For comments and archives

World’s smallest cat ‘spotted’ in Sariska

ALWAR: The Sariska Tiger Reserve is always known for its tigers and controversies surrounding them. But this time, the reserve is in the news as the rare rusty–spotted cat, the smallest member of the wild cat family, has been sighted here. RS Shekhawat, field director, Sariska Tiger Reserve, said, "We have received reports from individuals who claimed that they have sighted rusty–spotted cat in the mountain near Dakkan Chowki area of the reserve. Recently, some people have provided us with pictures of the animal. So we are trying to find out if there are such cats in the region," he added. Shekhawat said the rusty–spotted cat is 35 to 45 centimetre in length, with a 15 to 30 centimetre tail, and weighs between 900 grams and 1.6 kg. The cat is considered extinct in Rajasthan and therefore, we will try to verify the claims that it has been sighted in the reserve, he said. Wildlife volunteers, Nishant Sisodia and Anurag Kaushik, who spotted the cat and provided pictures to the wildlife authorities said that there was no pictorial description of the animal so far in the state. "Rusty–spotted cat is indigenous to places like Jammu, Gujarat, South India and Sri Lanka. Last time, we had spotted a couple near Baalquila in Alwar," said Nishant. In India, these cats are seen on dry grounds and forests. It has been listed as vulnerable by the International Union for Conservation of Nature (IUCN). Their population is below 10,000. (Source: TOI, Jun 26, 2012)

For comments and archives

Certificate courses in 2D and 3D Echocardiography/Fellowship Diploma in non invasive cardiology: Contact Dr KK Aggarwal, Moolchand Medcity, email: emedinews@gmail.com

 
    International News

(Contributed by Dr Monica and Brahm Vasudev)

AATS issues guidelines for lung cancer screening

New guidelines from the American Association for Thoracic Surgery (AATS) now recommend annual lung cancer screening with low–dose computed tomography (LDCT) screening for certain populations. The guidelines have now been published in an online edition of the Journal of Thoracic and Cardiovascular Surgery. Specifically, they recommend screening for:

  • Current smokers and former smokers with a 30 pack–year history of smoking and long–term lung cancer survivors aged 55 to 79 years.
  • Screening may begin at age 50 years with a 20 pack–year history of smoking and additional comorbidity that produces a cumulative risk of developing lung cancer of 5% or greater over the following 5 years.

They also recommend that screening be undertaken with a subspecialty qualified interdisciplinary team. These guidelines differ from the recommendations of other societies in that they recommend screening for patients up to the age of 79. (Source: Medscape)

For comments and archives

Yo–Yo weight gain linked to low–fat diet

A calorie isn’t always a calorie after losing weight, researchers found. In a prospective study of diets aimed at keeping weight off, a low–fat diet was associated with a marked decrease in resting energy expenditure compared with two other regimens that provided the same calories, according to David Ludwig, MD, PhD, of Children’s Hospital Boston, and colleagues. The finding suggests that a low–fat diet after an initial weight loss might increase the risk of packing the pounds back on, Ludwig and colleagues argued in the June 27 issue of the Journal of the American Medical Association. Instead, they argued, people hoping to avoid yo–yoing weight might be better off to choose a maintenance diet with a low glycemic index. (Source: Medpage Today)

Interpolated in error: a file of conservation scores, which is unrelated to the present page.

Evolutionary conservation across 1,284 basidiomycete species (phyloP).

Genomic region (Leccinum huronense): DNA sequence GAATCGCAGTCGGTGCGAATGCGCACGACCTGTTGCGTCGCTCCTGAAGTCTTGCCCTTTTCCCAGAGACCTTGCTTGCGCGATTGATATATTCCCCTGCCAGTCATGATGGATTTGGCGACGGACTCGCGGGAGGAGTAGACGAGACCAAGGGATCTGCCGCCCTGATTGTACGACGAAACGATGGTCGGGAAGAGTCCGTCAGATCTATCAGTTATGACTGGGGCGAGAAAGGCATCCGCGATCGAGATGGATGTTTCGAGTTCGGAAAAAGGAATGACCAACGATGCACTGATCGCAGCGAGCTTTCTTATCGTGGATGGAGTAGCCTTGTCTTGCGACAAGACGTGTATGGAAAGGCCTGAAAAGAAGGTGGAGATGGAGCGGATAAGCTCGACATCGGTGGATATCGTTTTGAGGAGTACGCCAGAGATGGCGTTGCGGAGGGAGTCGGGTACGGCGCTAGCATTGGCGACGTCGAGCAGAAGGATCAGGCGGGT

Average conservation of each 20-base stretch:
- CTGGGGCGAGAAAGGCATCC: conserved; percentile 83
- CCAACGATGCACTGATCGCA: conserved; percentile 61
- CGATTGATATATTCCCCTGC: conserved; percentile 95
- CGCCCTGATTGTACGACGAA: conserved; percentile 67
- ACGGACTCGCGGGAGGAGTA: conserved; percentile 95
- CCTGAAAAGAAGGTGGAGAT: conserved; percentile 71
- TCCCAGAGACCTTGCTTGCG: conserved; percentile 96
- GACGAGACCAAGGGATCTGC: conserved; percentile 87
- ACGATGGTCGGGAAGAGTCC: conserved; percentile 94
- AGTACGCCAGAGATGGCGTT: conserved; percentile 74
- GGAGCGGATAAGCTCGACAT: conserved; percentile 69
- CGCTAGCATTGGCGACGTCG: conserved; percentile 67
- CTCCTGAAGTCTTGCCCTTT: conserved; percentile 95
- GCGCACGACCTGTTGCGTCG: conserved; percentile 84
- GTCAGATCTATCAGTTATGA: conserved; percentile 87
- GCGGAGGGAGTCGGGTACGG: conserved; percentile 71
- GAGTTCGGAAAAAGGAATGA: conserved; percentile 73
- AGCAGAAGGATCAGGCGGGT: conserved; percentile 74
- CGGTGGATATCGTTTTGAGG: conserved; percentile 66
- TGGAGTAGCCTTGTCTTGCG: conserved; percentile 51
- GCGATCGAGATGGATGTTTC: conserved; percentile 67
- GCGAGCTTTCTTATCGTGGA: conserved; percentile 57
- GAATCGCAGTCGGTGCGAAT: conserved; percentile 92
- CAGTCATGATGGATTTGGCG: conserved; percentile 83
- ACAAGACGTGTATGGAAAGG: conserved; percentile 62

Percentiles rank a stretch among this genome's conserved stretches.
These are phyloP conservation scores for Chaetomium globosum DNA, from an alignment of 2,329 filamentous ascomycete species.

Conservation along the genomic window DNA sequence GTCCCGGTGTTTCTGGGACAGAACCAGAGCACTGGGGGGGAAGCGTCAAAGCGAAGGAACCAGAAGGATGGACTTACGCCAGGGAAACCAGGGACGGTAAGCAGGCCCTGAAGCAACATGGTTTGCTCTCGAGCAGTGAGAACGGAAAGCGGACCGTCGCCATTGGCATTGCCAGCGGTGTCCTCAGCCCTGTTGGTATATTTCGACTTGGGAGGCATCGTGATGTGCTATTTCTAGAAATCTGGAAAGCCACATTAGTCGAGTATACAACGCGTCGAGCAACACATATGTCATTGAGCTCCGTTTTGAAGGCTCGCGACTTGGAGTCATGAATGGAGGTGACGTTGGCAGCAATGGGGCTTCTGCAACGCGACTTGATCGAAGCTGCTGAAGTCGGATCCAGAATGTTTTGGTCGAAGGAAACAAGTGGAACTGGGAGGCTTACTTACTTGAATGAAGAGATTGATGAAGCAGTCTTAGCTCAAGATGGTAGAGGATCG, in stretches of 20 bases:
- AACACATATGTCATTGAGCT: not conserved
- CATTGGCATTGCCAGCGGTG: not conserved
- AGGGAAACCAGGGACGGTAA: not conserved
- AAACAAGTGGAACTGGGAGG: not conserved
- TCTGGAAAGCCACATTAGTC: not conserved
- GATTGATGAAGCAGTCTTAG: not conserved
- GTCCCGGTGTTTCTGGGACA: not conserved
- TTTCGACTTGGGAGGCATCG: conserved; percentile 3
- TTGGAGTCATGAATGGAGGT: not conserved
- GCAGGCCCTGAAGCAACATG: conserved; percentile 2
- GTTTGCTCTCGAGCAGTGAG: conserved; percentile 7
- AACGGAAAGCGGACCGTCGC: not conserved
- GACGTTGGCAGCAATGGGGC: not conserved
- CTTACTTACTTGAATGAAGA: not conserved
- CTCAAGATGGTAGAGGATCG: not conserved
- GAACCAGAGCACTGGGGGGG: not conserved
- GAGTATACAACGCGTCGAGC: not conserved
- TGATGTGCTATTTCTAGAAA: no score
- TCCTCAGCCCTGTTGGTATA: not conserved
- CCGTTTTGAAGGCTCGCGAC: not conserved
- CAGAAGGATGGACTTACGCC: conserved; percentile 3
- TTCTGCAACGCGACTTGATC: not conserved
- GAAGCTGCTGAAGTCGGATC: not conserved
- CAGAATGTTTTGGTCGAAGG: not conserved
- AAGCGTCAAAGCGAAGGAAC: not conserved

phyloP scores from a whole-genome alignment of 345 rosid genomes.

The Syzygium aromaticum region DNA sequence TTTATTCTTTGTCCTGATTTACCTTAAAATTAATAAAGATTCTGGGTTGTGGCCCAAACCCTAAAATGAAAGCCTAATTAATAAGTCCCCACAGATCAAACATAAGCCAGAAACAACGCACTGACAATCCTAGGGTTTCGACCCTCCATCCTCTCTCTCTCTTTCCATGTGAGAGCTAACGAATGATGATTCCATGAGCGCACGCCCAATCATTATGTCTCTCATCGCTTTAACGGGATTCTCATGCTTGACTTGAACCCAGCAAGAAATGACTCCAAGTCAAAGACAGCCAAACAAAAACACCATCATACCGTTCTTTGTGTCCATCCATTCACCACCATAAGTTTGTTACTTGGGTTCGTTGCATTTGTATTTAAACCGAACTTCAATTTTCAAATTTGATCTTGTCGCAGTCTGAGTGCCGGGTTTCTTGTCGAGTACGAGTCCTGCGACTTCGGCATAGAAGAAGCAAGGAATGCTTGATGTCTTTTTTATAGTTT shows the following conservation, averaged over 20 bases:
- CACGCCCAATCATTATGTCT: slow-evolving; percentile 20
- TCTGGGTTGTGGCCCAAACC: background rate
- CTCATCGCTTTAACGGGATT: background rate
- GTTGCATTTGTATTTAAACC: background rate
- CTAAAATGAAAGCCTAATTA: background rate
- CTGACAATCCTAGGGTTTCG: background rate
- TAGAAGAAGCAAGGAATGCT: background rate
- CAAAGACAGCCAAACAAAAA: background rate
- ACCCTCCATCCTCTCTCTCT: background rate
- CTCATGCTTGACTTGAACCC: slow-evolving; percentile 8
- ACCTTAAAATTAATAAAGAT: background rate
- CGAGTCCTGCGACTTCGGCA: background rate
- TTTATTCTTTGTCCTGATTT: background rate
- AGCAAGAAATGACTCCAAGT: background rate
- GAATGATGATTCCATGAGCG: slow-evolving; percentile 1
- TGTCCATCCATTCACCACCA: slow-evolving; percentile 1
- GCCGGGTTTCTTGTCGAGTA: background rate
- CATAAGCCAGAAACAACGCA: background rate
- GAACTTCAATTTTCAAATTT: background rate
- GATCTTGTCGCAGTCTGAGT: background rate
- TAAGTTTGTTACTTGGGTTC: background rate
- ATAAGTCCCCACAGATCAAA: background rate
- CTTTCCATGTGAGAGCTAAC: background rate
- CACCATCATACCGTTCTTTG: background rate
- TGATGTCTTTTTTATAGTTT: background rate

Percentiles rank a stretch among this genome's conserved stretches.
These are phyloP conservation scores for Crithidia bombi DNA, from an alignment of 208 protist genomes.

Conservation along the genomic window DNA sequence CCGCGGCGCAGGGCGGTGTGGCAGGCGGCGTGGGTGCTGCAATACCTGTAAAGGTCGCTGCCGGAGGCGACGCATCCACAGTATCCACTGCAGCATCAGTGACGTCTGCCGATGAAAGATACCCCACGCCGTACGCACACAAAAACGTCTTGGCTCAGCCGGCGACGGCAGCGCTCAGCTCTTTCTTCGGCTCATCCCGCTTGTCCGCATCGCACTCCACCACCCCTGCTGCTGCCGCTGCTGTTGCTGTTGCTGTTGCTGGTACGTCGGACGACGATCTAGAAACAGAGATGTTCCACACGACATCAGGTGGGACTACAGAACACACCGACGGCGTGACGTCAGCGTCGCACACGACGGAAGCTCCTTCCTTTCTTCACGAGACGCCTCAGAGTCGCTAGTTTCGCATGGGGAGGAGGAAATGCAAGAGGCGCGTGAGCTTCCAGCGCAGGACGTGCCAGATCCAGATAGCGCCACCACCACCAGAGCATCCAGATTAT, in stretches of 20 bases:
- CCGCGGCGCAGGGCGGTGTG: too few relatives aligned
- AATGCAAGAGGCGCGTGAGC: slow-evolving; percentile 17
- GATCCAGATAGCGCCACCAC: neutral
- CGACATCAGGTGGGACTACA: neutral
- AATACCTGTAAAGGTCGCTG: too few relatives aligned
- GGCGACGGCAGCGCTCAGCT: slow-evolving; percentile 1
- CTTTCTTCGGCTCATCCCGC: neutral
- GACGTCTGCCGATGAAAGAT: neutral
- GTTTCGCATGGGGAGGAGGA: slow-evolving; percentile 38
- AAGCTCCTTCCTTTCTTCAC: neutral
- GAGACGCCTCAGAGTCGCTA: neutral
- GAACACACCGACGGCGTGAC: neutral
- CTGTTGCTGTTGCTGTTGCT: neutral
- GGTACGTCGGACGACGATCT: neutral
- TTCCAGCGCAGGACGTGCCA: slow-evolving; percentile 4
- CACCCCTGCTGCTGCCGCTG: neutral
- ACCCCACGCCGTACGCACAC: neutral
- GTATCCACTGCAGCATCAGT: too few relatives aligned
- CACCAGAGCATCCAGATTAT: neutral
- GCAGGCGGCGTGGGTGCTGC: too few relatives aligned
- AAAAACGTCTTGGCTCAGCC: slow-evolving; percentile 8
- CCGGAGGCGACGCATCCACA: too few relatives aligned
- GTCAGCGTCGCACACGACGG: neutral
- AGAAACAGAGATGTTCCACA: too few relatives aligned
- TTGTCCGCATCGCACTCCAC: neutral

For comments and archives

USPSTF updates adult obesity–overweight screening guidelines

Clinicians should screen adults for obesity and offer intensive, multicomponent behavioral interventions to those with a body mass index (BMI) of 30 kg/m2 or higher, according to updated guidelines from the US Preventive Services Task Force (USPSTF). The new recommendations, which are an update of the 2003 USPSTF statement, were published online in the June 25 issue of the Annals of Internal Medicine. (Source: Medscape)

For comments and archives

FDA OKs new prostate cancer blood test

A blood test for prostate cancer billed by its manufacturer as "an answer to the current PSA (prostate–specific antigen) testing controversy" has won FDA approval, the company said. Beckman Coulter said Monday that the agency had okayed its premarket approval application for the so–called Prostate Health Index test, which incorporates measurement of a PSA precursor protein called (–2) pro–PSA along with total and free PSA. The test is indicated for men with regular PSA test results in the range of 4ng/mL to 10 ng/mL, just above the upper limit of normal. According to the co–discoverer of (–2) pro–PSA, Kevin Slawin, MD, of Memorial Hermann–Texas Medical Center in Houston, the marker is more closely associated with prostate cancer than total and free PSA. Combining the three markers makes the Prostate Health Index more specific than conventional PSA testing. (Source: Medpage Today)

For comments and archives

FDA approves new weight–loss drug

The oral weight–loss drug lorcaserin hydrochloride (Belviq) has been approved as an adjunct to diet and exercise in obese patients as well as in those who are overweight and have at least one other weight–related disorder such as hypertension.

For comments and archives

(Contributed by Dr S K Verma, Consultant Ophthalmologist, New Delhi)

Early presbyopia in women

Women’s eyesight could be suffering because they hold the book too closely. If you are a woman who always has her nose in a book – it could weaken your eye sight for near. Women tend to hold reading material closer to their eyes than the men and this may be why they need reading glasses earlier, a study suggested. The researcher found no difference in the ability of men and women to focus on near object. This suggests that the reason women need presbyopic correction earlier may be down to other factors, including having shorter arms, which means they hold things closer. (Courtesy Daily Mail UK)